Handi-Van passengers and management are growing increasingly frustrated with the paratransit service’s city-controlled reservation line and the obstacles it poses to booking a ride.
Typically, those seeking a ride wait between 20 to 45 minutes just to reach an operator, said Charlotte Townsend, paratransit vice president for Oahu Transit Services, which runs Handi-Van for the city.
She and the riders that OTS serves call the situation unacceptable.
“I’m extremely frustrated as you are about the slowness,” Townsend told members of the local paratransit advocacy group Citizens For a Fair ADA Ride at the group’s latest quarterly meeting last month.
Getting adequate phone and reservation software to assist Handi-Van riders, she said, has been a “long-fought battle.”
Not only do the heavy call volumes and wait times pose a problem, but the reservation lines occasionally crash altogether — as they did at least twice in November — leaving Handi-Van users unable to book their rides as planned.
Those rides, which are booked by Americans with Disabilities Act-qualified users, often include trips for vital medical care.
One longtime Oahu paratransit advocate has already filed a complaint with the Federal Transit Administration’s Office of Civil Rights, hoping it will intervene and force the city to fix the situation.
However, the Handi-Van’s phone reservation problems started long before the Department of Information Technology moved those phone lines over to the city’s Cisco Systems-run phone network, city officials say.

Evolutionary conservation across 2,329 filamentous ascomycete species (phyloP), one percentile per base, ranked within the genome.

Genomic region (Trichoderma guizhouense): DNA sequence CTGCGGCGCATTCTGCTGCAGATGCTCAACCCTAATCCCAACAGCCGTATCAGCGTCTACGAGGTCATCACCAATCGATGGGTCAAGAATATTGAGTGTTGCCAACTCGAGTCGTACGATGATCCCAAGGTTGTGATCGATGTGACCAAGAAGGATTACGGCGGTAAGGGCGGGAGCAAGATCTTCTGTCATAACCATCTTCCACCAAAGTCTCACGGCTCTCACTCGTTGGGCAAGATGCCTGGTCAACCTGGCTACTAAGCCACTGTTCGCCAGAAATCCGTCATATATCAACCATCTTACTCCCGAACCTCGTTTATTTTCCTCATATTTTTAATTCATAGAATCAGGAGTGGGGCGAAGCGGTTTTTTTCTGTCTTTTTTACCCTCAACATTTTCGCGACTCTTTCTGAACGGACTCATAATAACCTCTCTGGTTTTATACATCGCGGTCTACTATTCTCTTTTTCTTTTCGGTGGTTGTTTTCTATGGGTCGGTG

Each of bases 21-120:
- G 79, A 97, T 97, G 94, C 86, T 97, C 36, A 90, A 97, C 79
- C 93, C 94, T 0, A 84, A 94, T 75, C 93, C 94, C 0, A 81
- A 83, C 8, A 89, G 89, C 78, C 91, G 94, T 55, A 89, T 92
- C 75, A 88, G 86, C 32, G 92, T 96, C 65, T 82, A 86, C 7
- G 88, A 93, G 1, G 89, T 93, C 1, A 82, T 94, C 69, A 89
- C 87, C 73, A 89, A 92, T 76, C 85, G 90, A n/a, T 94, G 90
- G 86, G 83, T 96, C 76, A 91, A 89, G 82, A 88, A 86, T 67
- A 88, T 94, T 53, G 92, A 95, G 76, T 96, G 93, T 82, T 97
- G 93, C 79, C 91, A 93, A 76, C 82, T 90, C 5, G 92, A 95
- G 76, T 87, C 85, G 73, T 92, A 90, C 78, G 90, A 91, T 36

Further, the reservation line was moved there a year ago because OTS didn’t have the budget to replace or maintain its own “obsolete” phone equipment, added Mark Wong, the city’s IT director and chief information officer.
Setting up a dedicated connection between OTS’ reservation lines and the city’s central call manager would, at the very least, allow OTS to respond more quickly when its reservation lines crash, Wong said.
Still, Townsend said that “what has happened is a failure for their system to handle our volume.”
Both the reservation lines and Handi-Van’s dispatch software, run by Toronto-based Trapeze Group had crashed the day before the C-FADAR meeting, Townsend said.
Honolulu’s paratransit riders would benefit from an upgrade to better software on both fronts, she added.
“It’s taken too long,” Townsend told several dozen Handi-Van riders at the Nov. 14 meeting.
“The consequences, I believe, are not absorbed on all levels of government as to the ramifications and the impacts that it has on your life every day, and my staff and I are extremely frustrated by it.”
The lengthy wait times and crashes are just two of multiple challenges facing Handi-Van.
It’s one of the nation’s busiest and most heavily used paratransit systems per capita. The service provides more than 4,000 rides to disabled passengers each day on average, and its $2 fare hasn’t been increased in 18 years.
The city has struggled for years to improve the fleet’s on-time performance so that vans arrive no earlier than 10 minutes of the scheduled pickup time and no later than 30 minutes. Handi-Van only hit its monthly on-time performance goal of at least 90% once this year — back in January, Townsend reported at the November meeting.
Replacing older vans with new ones has often proven difficult, leading to strains on their maintenance. In three separate incidents this past decade, vans have caught fire while on the road. Two passengers were aboard in one of those instances. The driver who got them out safely was lauded as a hero.
The system has also had issues complying with ADA regulations. A 2016 city audit found that Handi-Van was in violation by accepting too many so-called “subscription” rides for local service agencies, leaving too few rides available for individual riders.
The city auditor is slated to provide an update by the end of the 2019 on how well Handi-Van has met the goals of that 2016 audit.
Currently, however, it’s the phone lines that are drawing passenger ire in particular.